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Potential infertility cure: stem cells create viable eggs in mice

It’s a long way from working in humans but researchers have made a leap forward.

File photo
File photo
Image: ROBERT F. BUKATY/AP/Press Association Images

JAPANESE RESEARCHERS HAVE discovered a potential cure for some forms of infertility by using stem cells to create viable eggs in living mice, a study has found.

While the method is far from being ready for possible human use, it did overcome a key challenge in reproductive medicine: how to construct viable eggs for women incapable of producing their own.

It builds on a study published last year in which the same researchers coaxed stem cells into viable sperm.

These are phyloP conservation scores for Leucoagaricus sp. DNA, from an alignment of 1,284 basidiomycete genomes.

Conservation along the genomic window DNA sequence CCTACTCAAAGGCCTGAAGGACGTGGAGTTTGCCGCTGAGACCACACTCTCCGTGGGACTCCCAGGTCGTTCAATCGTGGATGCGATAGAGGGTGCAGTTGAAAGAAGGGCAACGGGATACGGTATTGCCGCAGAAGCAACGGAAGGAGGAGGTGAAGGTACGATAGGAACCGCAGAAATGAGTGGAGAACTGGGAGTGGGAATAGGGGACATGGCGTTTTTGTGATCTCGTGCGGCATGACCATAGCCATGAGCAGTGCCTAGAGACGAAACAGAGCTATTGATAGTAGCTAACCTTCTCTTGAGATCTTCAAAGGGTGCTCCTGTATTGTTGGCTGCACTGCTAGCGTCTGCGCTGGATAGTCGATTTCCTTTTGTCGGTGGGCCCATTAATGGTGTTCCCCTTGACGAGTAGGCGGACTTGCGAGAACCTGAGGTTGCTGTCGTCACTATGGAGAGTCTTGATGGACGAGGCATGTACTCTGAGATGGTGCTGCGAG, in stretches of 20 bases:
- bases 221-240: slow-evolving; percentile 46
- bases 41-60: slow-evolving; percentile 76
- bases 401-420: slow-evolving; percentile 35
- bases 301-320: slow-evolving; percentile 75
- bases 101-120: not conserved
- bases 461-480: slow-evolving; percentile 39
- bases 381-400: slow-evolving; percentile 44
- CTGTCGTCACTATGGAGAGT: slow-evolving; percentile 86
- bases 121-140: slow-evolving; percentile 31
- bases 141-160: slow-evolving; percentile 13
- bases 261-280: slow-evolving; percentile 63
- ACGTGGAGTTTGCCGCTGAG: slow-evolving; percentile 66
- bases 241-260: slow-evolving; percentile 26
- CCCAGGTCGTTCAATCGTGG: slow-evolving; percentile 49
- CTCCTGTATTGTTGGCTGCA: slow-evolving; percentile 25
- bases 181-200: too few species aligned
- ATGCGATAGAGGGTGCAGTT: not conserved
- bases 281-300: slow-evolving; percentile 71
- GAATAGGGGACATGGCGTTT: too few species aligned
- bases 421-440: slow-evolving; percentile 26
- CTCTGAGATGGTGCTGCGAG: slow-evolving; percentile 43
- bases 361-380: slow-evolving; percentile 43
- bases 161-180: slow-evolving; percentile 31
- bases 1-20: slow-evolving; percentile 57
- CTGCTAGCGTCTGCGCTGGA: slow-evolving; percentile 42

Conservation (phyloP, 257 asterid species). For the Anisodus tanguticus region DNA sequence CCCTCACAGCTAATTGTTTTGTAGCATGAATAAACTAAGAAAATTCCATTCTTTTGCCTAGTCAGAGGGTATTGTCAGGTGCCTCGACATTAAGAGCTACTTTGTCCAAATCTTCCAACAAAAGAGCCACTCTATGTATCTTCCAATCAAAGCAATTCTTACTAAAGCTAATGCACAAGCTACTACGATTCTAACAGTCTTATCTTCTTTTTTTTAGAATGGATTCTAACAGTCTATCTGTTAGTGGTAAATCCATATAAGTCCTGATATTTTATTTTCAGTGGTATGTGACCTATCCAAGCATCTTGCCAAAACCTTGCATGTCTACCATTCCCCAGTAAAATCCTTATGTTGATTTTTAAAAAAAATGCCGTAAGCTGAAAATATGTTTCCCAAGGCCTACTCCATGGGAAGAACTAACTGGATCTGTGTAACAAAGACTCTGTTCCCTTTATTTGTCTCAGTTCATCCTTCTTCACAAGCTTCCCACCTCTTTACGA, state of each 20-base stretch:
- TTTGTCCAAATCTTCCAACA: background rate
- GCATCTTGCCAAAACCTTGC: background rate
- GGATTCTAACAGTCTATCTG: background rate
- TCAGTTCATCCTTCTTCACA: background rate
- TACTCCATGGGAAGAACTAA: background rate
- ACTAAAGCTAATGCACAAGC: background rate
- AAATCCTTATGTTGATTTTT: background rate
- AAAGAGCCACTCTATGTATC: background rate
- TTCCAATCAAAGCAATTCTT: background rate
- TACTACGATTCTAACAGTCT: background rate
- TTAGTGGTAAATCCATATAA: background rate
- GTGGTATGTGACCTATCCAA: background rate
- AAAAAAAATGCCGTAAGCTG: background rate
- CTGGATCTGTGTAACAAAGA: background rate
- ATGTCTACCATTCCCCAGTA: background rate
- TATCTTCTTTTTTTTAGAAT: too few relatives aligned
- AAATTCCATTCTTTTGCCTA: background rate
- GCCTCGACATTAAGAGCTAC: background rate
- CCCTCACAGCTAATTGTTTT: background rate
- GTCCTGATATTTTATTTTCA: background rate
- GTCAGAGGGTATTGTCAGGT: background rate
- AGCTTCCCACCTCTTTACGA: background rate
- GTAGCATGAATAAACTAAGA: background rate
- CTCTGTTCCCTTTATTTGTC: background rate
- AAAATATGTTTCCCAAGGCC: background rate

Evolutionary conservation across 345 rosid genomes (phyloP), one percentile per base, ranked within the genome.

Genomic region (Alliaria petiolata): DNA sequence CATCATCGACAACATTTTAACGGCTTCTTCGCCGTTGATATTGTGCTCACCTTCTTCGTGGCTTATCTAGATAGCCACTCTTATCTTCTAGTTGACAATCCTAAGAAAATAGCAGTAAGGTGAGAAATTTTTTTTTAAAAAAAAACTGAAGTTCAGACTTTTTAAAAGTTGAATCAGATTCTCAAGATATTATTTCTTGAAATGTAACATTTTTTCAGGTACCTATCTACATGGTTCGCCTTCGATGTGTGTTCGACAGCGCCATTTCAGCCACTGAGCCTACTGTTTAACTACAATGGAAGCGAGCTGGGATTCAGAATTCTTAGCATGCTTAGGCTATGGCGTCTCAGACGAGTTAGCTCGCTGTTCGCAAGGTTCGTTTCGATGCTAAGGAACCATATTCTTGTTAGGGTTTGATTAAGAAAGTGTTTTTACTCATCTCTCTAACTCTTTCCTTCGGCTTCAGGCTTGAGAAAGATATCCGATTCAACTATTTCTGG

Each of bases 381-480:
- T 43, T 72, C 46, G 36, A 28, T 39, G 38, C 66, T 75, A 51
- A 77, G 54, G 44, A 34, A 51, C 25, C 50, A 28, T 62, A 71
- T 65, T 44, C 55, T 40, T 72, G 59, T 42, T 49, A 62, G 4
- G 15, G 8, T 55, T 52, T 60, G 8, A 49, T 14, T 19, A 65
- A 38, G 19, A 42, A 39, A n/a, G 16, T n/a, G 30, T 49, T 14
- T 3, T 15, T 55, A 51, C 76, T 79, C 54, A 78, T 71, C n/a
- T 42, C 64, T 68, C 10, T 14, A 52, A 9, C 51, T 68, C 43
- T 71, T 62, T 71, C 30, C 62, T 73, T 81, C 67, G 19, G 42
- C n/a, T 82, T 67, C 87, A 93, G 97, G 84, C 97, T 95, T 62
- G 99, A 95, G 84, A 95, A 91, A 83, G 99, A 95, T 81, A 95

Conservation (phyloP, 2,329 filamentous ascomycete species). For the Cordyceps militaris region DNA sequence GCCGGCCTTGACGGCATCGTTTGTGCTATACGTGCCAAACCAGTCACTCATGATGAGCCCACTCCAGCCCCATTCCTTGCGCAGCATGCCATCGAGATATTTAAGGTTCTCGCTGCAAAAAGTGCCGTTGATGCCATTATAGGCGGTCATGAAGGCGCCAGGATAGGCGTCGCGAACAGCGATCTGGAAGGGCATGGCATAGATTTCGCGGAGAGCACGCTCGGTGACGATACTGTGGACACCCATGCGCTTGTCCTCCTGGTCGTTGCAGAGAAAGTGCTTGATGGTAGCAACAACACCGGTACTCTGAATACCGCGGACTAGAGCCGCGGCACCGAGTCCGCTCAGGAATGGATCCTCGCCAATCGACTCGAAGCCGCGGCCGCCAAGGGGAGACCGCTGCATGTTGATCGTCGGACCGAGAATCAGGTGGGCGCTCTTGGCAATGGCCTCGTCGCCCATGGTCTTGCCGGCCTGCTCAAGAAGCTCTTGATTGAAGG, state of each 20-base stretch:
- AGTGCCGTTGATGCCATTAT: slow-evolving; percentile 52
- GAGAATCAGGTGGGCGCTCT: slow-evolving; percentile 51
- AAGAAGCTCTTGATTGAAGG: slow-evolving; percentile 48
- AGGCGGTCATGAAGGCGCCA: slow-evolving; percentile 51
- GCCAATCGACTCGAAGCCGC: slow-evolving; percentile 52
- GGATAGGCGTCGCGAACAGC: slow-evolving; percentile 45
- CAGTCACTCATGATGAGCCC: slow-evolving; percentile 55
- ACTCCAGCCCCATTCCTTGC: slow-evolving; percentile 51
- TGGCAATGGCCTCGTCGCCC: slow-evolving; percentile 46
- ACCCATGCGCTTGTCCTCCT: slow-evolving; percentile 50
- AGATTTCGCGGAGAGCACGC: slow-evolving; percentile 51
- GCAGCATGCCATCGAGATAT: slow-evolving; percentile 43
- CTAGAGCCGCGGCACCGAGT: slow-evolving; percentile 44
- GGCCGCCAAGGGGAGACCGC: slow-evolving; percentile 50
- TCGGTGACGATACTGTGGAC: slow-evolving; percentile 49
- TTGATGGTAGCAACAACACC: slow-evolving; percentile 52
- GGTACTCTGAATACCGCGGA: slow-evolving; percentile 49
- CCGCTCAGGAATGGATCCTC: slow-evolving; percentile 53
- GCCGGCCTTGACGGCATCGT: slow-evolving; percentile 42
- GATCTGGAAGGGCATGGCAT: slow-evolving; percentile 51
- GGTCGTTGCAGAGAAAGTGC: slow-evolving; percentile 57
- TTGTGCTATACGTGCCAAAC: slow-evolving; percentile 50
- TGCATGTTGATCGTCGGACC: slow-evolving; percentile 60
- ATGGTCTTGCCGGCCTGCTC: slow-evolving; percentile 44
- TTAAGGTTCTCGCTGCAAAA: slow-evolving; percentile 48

The researchers at Kyoto University tinkered with a few genes in the stem cells and turned them into cells which were very similar to the primordial germ cells which generate sperm in men and oocytes – or eggs – in women.

They then created a “reconstituted ovary” which they transplanted into living mice, where the cells matured into fully-grown oocytes.

They extracted the matured oocytes, fertilized them in vitro, and then implanted them into foster mother mice.

The mice pups were born healthy and were even able to reproduce once they matured.

“Our system serves as a robust foundation to investigate and further reconstitute female germline development in vitro, not only in mice, but also in other mammals, including humans,” lead author Katsuhiko Hayashi wrote.

The study was published in the journal Science today.

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